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Written by national and international echocardiography experts from the Cleveland Clinic and other leading institutions, Clinical Echocardiography Review: A Self-Assessment Tool is a question-and-answer book to help trainees and clinicians assess and expand their knowledge of echocardiographic studies. The book contains over 1,000 questions and answers in 28 state-of-the-art chapters ranging from basics such as the echocardiography examination, physics, and artifacts, to clinically oriented topics such as atrial fibrillation, prosthetic valves, cardiomyopathies, and pericardial diseases, to new technologies such as dyssynchrony assessment, strain, and strain rate. Each chapter contains simple multiple-choice questions, questions based on still frame images, and questions involving clinical cases with moving and still frame images. The questions test knowledge of M-mode, two-dimensional, three-dimensional, Doppler, transesophageal, contrast-enhanced, and stress echocardiography. A companion website offers all the questions in either study or test mode.
I have always found the idea of the 'English Riviera' comical, the sort of gentle self-mocking humour that we British would pride ourselves on if we weren't so gently self-mocking. But looking out at the white buildings in the distance, sprinkled on the cliffs and framed by a sailor-blue sky, I can see it. Just.
Fifty-six piers. Two weeks. One eccentric road trip.
Before the seaside of their youth disappears forever, two friends from the landlocked Midlands embark on a hare-brained journey to see all the surviving pleasure piers in England and Wales. With a clapped-out car, and not enough cash, Jon and Danny recruit Midge, a man they barely know, to be their driver, even though he has to be back in two weeks to sign on...
Taking turns to tell their madcap story, Jon and Danny invite us to join them as they take a funny and nostalgic look at Britishness at the beach, amusement in the arcades and friendship on the road.
About the Author
Jon Bounds documented outsider culture for the website ‘Birmingham: It’s Not Shit’ for ten years. He’s written for the Birmingham Post, Fused and the Guardian, and has appeared as a cultural commentator on Radio 4.
Danny Smith has written on culture, pop or otherwise, for Vice, Fused and Area magazines. He’s worked the bars and doors of some of the roughest pubs in Birmingham, sold encyclopaedias in the Australian outback and taught gang kids from the ghettos of New Jersey how to shoot a bow and arrow.
Keep all of your internet website passwords and logins in one location. This journal has hundreds of entry spaces organized from A-Z by letter. There is also plenty of room for notes, network information, and any other computer information that you might need. Buy one for yourself, for family and friends. We have hundreds of unique covers available.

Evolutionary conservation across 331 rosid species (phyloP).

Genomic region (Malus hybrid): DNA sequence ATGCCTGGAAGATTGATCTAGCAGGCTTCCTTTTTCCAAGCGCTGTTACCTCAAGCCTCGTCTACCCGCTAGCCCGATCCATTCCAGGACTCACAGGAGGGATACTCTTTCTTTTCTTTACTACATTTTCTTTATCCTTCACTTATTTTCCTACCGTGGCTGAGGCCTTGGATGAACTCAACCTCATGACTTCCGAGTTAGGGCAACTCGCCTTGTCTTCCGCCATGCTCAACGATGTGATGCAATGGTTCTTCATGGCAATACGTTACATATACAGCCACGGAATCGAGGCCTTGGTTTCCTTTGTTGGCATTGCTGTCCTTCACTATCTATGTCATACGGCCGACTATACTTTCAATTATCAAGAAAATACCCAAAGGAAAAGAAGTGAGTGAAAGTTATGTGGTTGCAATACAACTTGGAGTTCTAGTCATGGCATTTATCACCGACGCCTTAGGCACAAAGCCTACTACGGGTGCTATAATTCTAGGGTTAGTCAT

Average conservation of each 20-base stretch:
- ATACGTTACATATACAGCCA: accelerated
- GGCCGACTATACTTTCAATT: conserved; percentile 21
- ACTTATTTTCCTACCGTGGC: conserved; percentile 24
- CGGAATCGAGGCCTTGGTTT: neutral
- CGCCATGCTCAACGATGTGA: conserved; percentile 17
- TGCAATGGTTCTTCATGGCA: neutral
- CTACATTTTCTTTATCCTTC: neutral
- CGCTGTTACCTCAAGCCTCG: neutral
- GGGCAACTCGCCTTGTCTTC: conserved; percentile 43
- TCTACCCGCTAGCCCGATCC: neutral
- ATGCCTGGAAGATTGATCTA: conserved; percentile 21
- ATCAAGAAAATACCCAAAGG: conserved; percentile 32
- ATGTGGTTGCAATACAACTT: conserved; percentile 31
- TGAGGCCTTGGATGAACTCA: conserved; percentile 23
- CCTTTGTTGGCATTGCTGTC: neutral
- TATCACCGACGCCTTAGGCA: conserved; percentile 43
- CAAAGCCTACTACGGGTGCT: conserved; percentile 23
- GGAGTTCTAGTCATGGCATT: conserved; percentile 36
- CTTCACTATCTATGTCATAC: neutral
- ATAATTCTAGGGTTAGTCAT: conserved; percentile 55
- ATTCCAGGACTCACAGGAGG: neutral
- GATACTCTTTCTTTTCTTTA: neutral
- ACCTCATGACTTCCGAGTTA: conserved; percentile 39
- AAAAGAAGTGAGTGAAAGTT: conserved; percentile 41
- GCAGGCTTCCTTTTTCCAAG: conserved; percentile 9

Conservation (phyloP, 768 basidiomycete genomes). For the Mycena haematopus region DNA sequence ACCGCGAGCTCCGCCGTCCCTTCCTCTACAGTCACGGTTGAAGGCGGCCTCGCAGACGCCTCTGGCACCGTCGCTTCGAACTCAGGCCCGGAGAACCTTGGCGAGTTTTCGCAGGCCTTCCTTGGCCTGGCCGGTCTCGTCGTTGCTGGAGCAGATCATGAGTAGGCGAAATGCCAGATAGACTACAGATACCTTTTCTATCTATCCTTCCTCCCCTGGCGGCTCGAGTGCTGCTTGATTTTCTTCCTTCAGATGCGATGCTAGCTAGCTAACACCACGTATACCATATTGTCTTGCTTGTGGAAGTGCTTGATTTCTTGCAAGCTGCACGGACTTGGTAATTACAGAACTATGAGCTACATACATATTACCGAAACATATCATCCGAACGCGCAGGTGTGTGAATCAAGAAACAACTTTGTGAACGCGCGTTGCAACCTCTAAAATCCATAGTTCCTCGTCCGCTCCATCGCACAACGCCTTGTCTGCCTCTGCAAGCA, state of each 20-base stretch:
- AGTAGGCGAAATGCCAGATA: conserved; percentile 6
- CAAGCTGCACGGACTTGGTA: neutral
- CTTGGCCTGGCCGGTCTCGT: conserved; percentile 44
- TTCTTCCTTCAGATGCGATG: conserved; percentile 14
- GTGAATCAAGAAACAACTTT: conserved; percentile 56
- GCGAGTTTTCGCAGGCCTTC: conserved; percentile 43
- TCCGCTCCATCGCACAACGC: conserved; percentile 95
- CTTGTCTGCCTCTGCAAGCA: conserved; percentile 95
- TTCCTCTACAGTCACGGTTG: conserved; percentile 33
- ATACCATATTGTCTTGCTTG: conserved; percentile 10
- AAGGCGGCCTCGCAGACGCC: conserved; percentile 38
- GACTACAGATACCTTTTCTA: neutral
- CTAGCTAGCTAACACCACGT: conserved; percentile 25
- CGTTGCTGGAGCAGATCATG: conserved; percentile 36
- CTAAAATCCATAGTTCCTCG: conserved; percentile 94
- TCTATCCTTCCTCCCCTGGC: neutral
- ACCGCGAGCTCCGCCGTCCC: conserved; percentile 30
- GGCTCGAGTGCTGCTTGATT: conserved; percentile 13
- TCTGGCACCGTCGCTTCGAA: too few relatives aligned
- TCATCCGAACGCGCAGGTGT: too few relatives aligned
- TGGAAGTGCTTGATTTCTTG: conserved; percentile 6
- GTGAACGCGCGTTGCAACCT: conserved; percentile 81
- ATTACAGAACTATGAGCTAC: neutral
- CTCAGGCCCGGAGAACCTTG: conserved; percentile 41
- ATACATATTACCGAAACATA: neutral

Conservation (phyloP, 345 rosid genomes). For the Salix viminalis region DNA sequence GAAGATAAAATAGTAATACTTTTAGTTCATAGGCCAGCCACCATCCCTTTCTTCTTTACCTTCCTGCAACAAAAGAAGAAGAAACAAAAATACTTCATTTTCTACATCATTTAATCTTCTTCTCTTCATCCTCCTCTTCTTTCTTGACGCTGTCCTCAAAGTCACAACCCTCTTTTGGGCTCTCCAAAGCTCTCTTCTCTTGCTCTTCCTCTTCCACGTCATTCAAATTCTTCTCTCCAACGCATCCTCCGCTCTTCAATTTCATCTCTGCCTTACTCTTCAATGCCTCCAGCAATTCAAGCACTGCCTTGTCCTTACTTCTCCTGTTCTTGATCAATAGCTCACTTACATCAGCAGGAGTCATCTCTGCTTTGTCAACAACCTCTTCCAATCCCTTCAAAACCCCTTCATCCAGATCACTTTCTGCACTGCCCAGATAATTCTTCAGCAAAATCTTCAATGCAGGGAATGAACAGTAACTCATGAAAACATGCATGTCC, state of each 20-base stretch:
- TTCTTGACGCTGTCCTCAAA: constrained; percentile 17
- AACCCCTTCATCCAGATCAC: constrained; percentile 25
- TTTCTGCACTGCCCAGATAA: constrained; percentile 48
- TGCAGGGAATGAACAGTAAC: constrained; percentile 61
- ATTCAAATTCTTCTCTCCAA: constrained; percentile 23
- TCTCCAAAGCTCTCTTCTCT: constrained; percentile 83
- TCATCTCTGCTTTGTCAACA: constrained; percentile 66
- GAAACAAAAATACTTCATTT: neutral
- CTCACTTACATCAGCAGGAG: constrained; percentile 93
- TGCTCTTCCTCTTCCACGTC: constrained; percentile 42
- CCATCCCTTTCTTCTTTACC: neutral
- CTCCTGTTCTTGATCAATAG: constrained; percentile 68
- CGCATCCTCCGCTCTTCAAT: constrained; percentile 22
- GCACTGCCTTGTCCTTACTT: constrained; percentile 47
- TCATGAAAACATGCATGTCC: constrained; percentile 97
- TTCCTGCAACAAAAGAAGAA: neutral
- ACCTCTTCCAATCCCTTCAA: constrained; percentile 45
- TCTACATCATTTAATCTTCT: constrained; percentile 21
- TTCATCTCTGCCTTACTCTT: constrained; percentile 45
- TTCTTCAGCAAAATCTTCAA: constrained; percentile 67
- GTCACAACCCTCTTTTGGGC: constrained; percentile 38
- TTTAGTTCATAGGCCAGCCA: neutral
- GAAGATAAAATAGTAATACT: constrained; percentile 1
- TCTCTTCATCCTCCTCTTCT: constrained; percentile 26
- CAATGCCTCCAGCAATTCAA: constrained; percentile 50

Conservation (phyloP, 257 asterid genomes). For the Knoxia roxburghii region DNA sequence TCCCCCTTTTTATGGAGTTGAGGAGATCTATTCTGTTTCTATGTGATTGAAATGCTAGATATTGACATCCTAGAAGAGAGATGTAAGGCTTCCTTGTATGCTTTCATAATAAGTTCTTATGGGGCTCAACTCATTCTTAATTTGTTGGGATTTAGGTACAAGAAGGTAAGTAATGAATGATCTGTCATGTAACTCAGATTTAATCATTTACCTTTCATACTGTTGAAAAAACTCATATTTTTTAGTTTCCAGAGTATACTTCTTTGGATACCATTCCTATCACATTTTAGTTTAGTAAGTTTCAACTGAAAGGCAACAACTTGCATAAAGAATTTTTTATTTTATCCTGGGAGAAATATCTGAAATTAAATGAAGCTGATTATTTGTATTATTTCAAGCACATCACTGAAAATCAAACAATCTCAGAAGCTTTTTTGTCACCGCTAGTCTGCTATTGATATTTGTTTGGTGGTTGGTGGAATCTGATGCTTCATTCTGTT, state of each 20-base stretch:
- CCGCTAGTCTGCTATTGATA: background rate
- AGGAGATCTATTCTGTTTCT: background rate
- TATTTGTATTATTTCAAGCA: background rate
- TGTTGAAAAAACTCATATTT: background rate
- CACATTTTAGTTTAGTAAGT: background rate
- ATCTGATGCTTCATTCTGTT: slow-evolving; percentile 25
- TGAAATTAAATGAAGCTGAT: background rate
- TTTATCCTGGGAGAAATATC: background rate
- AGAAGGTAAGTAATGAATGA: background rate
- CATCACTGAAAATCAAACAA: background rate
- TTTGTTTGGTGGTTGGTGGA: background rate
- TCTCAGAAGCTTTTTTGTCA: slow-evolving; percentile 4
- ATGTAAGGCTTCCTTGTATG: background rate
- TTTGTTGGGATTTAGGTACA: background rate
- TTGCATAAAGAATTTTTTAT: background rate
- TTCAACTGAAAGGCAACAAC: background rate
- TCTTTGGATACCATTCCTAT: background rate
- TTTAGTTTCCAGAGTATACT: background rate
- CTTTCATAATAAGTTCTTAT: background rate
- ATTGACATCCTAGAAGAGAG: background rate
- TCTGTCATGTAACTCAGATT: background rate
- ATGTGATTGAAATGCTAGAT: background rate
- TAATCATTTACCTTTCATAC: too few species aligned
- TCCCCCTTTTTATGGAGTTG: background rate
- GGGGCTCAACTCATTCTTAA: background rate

Is there any other business process that consumes as much time and as many resources, damages as many relationships, generates as much ridicule and delivers as little value as the performance review?
Following the takeover of one of the world's most-loved franchises, employees are buckling under bureaucratic performance reviews instigated by an overzealous new owner. Morale is at rock bottom, trust between employees and managers has all but evaporated and staff are leaving.
Two members of the team set out to find a cure for the ills of the performance review, eventually discovering a universal solution that is stunning in its simplicity and a breakthrough in its effectiveness.
In The Man Who Cured the Performance Review, Graham Winter weaves an engaging story that presents a framework to replace the bureaucracy of the performance review with simple tools and practices for fostering real performance conversations. This book will inspire and guide you and your colleagues to: eliminate the fear of feedback; create powerful two-way performance conversations; and, simplify the alignment of business goals to individual behaviour.
The Man Who Cured the Performance Review is a must-read for any manager, team leader or employee who wants to perfect the art of real conversations that will see them perform at their highest level.
About the Author
Graham Winter is a psychologist and consultant who designs innovative frameworks to tackle some of the most challenging people issues in business. He is the author of bestseller Think one team. A three-time Australian Olympic Team chief psychologist, Graham is passionate about curing the performance review.
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